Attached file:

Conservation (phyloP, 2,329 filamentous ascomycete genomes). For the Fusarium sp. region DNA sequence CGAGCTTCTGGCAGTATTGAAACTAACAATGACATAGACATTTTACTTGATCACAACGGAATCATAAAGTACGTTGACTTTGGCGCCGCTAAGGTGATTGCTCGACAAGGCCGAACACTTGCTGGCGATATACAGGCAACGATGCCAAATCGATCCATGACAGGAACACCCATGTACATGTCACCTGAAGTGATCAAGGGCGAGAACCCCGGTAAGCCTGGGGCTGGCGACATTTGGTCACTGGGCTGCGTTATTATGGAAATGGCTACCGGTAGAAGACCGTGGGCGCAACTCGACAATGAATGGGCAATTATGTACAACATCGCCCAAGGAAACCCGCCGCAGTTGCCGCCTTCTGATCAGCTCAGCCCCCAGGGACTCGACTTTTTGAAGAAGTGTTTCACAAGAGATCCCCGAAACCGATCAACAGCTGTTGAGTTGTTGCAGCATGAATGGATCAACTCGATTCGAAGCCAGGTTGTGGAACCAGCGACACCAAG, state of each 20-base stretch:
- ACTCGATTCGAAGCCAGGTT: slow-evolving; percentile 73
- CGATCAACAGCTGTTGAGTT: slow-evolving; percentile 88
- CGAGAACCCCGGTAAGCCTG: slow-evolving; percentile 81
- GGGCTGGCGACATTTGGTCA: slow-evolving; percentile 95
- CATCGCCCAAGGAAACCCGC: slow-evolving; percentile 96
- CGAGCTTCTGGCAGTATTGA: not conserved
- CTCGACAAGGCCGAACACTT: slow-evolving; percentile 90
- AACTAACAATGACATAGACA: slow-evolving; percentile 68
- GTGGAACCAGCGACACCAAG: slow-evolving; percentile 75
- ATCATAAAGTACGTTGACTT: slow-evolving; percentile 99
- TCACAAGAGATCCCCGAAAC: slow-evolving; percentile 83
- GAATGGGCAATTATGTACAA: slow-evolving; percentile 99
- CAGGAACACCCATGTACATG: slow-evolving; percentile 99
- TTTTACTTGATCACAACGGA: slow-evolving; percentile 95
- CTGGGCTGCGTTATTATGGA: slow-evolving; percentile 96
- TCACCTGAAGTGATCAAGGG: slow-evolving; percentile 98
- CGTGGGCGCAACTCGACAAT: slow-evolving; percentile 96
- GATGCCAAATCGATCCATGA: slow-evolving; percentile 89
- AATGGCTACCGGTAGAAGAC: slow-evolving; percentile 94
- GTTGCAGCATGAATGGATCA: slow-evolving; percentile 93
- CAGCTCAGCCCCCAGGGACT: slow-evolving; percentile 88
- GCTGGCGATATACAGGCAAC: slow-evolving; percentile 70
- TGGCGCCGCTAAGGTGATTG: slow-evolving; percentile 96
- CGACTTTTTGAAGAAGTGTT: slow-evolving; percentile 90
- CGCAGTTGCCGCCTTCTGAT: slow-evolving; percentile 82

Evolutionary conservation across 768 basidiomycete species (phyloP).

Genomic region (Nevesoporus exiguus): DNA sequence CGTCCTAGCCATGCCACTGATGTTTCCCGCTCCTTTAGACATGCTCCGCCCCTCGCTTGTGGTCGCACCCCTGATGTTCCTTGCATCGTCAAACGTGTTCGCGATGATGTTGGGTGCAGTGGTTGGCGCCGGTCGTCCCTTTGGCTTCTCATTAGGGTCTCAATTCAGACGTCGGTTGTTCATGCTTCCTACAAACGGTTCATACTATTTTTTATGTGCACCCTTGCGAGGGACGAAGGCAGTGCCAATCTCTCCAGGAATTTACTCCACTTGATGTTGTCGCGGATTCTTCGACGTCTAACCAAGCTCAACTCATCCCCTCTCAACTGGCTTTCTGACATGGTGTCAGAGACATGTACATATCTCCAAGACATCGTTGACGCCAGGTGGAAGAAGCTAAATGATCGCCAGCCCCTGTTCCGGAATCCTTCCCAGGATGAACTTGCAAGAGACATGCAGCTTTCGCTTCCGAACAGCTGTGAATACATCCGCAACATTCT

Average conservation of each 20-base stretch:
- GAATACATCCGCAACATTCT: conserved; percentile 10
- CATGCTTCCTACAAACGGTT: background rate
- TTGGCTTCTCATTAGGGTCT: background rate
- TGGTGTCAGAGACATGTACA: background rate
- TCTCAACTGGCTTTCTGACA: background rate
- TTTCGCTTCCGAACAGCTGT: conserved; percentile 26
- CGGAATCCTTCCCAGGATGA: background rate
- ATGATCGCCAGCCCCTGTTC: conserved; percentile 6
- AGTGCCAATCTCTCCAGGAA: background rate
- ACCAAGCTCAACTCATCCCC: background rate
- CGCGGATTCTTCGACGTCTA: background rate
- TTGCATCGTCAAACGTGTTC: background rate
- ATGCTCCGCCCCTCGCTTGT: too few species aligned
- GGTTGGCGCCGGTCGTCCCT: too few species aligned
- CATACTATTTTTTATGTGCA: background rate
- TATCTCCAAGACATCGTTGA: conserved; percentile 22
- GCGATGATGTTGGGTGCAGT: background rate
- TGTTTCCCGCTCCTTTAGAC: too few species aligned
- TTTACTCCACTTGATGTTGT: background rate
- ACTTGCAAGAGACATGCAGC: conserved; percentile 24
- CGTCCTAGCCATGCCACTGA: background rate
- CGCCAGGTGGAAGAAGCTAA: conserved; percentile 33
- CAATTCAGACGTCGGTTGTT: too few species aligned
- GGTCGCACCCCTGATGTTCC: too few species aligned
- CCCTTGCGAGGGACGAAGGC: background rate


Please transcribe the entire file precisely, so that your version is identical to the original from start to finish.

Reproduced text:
Conservation (phyloP, 2,329 filamentous ascomycete genomes). For the Fusarium sp. region DNA sequence CGAGCTTCTGGCAGTATTGAAACTAACAATGACATAGACATTTTACTTGATCACAACGGAATCATAAAGTACGTTGACTTTGGCGCCGCTAAGGTGATTGCTCGACAAGGCCGAACACTTGCTGGCGATATACAGGCAACGATGCCAAATCGATCCATGACAGGAACACCCATGTACATGTCACCTGAAGTGATCAAGGGCGAGAACCCCGGTAAGCCTGGGGCTGGCGACATTTGGTCACTGGGCTGCGTTATTATGGAAATGGCTACCGGTAGAAGACCGTGGGCGCAACTCGACAATGAATGGGCAATTATGTACAACATCGCCCAAGGAAACCCGCCGCAGTTGCCGCCTTCTGATCAGCTCAGCCCCCAGGGACTCGACTTTTTGAAGAAGTGTTTCACAAGAGATCCCCGAAACCGATCAACAGCTGTTGAGTTGTTGCAGCATGAATGGATCAACTCGATTCGAAGCCAGGTTGTGGAACCAGCGACACCAAG, state of each 20-base stretch:
- ACTCGATTCGAAGCCAGGTT: slow-evolving; percentile 73
- CGATCAACAGCTGTTGAGTT: slow-evolving; percentile 88
- CGAGAACCCCGGTAAGCCTG: slow-evolving; percentile 81
- GGGCTGGCGACATTTGGTCA: slow-evolving; percentile 95
- CATCGCCCAAGGAAACCCGC: slow-evolving; percentile 96
- CGAGCTTCTGGCAGTATTGA: not conserved
- CTCGACAAGGCCGAACACTT: slow-evolving; percentile 90
- AACTAACAATGACATAGACA: slow-evolving; percentile 68
- GTGGAACCAGCGACACCAAG: slow-evolving; percentile 75
- ATCATAAAGTACGTTGACTT: slow-evolving; percentile 99
- TCACAAGAGATCCCCGAAAC: slow-evolving; percentile 83
- GAATGGGCAATTATGTACAA: slow-evolving; percentile 99
- CAGGAACACCCATGTACATG: slow-evolving; percentile 99
- TTTTACTTGATCACAACGGA: slow-evolving; percentile 95
- CTGGGCTGCGTTATTATGGA: slow-evolving; percentile 96
- TCACCTGAAGTGATCAAGGG: slow-evolving; percentile 98
- CGTGGGCGCAACTCGACAAT: slow-evolving; percentile 96
- GATGCCAAATCGATCCATGA: slow-evolving; percentile 89
- AATGGCTACCGGTAGAAGAC: slow-evolving; percentile 94
- GTTGCAGCATGAATGGATCA: slow-evolving; percentile 93
- CAGCTCAGCCCCCAGGGACT: slow-evolving; percentile 88
- GCTGGCGATATACAGGCAAC: slow-evolving; percentile 70
- TGGCGCCGCTAAGGTGATTG: slow-evolving; percentile 96
- CGACTTTTTGAAGAAGTGTT: slow-evolving; percentile 90
- CGCAGTTGCCGCCTTCTGAT: slow-evolving; percentile 82

Evolutionary conservation across 768 basidiomycete species (phyloP).

Genomic region (Nevesoporus exiguus): DNA sequence CGTCCTAGCCATGCCACTGATGTTTCCCGCTCCTTTAGACATGCTCCGCCCCTCGCTTGTGGTCGCACCCCTGATGTTCCTTGCATCGTCAAACGTGTTCGCGATGATGTTGGGTGCAGTGGTTGGCGCCGGTCGTCCCTTTGGCTTCTCATTAGGGTCTCAATTCAGACGTCGGTTGTTCATGCTTCCTACAAACGGTTCATACTATTTTTTATGTGCACCCTTGCGAGGGACGAAGGCAGTGCCAATCTCTCCAGGAATTTACTCCACTTGATGTTGTCGCGGATTCTTCGACGTCTAACCAAGCTCAACTCATCCCCTCTCAACTGGCTTTCTGACATGGTGTCAGAGACATGTACATATCTCCAAGACATCGTTGACGCCAGGTGGAAGAAGCTAAATGATCGCCAGCCCCTGTTCCGGAATCCTTCCCAGGATGAACTTGCAAGAGACATGCAGCTTTCGCTTCCGAACAGCTGTGAATACATCCGCAACATTCT

Average conservation of each 20-base stretch:
- GAATACATCCGCAACATTCT: conserved; percentile 10
- CATGCTTCCTACAAACGGTT: background rate
- TTGGCTTCTCATTAGGGTCT: background rate
- TGGTGTCAGAGACATGTACA: background rate
- TCTCAACTGGCTTTCTGACA: background rate
- TTTCGCTTCCGAACAGCTGT: conserved; percentile 26
- CGGAATCCTTCCCAGGATGA: background rate
- ATGATCGCCAGCCCCTGTTC: conserved; percentile 6
- AGTGCCAATCTCTCCAGGAA: background rate
- ACCAAGCTCAACTCATCCCC: background rate
- CGCGGATTCTTCGACGTCTA: background rate
- TTGCATCGTCAAACGTGTTC: background rate
- ATGCTCCGCCCCTCGCTTGT: too few species aligned
- GGTTGGCGCCGGTCGTCCCT: too few species aligned
- CATACTATTTTTTATGTGCA: background rate
- TATCTCCAAGACATCGTTGA: conserved; percentile 22
- GCGATGATGTTGGGTGCAGT: background rate
- TGTTTCCCGCTCCTTTAGAC: too few species aligned
- TTTACTCCACTTGATGTTGT: background rate
- ACTTGCAAGAGACATGCAGC: conserved; percentile 24
- CGTCCTAGCCATGCCACTGA: background rate
- CGCCAGGTGGAAGAAGCTAA: conserved; percentile 33
- CAATTCAGACGTCGGTTGTT: too few species aligned
- GGTCGCACCCCTGATGTTCC: too few species aligned
- CCCTTGCGAGGGACGAAGGC: background rate